Towards a better economics curriculum3 min read 21 Sep 2017, 03:45 AM IST
The current introductory economics curriculum in India is dated and continues to be taught only because of habit and inertia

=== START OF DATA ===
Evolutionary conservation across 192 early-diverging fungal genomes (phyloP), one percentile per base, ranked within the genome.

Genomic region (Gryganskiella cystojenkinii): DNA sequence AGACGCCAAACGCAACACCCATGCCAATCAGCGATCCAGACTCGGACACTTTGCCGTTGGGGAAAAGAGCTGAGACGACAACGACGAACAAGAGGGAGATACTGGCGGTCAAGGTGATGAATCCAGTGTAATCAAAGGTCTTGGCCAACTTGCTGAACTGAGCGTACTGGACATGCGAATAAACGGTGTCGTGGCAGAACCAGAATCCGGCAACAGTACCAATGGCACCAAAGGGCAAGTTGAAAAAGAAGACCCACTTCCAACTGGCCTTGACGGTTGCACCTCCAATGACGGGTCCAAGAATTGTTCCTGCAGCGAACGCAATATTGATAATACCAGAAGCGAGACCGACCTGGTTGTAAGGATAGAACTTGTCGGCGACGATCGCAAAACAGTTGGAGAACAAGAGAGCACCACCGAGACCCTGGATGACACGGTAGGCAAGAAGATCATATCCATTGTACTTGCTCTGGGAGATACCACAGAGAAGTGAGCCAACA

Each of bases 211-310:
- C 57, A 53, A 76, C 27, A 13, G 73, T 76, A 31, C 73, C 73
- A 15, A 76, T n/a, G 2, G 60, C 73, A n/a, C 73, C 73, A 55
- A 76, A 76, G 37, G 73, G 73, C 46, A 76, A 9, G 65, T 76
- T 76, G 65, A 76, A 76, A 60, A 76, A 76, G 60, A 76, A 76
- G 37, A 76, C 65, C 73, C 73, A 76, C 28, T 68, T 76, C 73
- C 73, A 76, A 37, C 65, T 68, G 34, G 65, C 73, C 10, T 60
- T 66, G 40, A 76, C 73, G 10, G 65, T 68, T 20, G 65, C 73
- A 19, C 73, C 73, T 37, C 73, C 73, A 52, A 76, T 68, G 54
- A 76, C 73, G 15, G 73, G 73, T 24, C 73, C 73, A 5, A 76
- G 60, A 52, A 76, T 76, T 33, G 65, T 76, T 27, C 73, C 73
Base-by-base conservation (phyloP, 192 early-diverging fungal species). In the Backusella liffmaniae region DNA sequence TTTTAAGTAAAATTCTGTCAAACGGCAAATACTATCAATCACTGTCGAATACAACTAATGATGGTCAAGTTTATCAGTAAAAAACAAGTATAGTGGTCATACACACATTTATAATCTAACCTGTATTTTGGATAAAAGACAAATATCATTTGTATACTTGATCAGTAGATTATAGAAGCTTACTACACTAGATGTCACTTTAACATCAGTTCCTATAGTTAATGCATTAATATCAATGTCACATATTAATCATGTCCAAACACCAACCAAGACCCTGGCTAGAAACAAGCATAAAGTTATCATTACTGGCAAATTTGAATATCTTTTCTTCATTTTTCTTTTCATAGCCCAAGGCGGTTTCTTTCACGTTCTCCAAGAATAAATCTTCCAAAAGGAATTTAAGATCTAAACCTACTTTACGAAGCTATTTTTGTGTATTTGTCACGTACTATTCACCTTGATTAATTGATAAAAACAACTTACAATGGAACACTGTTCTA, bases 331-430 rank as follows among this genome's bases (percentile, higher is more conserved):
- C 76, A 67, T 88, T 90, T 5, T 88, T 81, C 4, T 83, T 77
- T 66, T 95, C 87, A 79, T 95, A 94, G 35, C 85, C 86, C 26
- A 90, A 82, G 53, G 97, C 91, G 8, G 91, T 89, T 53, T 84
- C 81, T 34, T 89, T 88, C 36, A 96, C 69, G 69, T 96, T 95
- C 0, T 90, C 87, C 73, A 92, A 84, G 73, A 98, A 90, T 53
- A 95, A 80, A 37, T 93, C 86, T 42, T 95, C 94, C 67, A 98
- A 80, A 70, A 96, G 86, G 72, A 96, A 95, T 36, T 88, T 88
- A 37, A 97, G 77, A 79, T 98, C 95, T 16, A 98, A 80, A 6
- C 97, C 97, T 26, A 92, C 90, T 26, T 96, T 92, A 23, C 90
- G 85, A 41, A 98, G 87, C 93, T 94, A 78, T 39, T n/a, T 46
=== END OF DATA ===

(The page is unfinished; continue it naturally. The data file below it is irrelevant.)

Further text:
Paul Samuelson, the Nobel Laureate in economics, once said, “I don’t care who writes a nation’s laws, or crafts its advanced treatises, if I can write its economics textbooks". He was right about the greater impact. Samuelson’s famous textbook, Economics, created a paradigm which formed the cornerstone of millions of people’s understanding of economics across the world for decades. To simplify greatly, Samuelson brought together in one frame the insights of Marshallian microeconomics and Keynesian aggregate demand. It helped consolidate the view of the market economy as a self-equilibrating system with some failures—externalities, insufficient public goods and occasional demand shortfalls, all of which could be addressed by appropriate intervention. Modern best-selling textbooks such as Gregory Mankiw’s Principles Of Economics stick to this formula, adding updates from more modern research as an afterthought.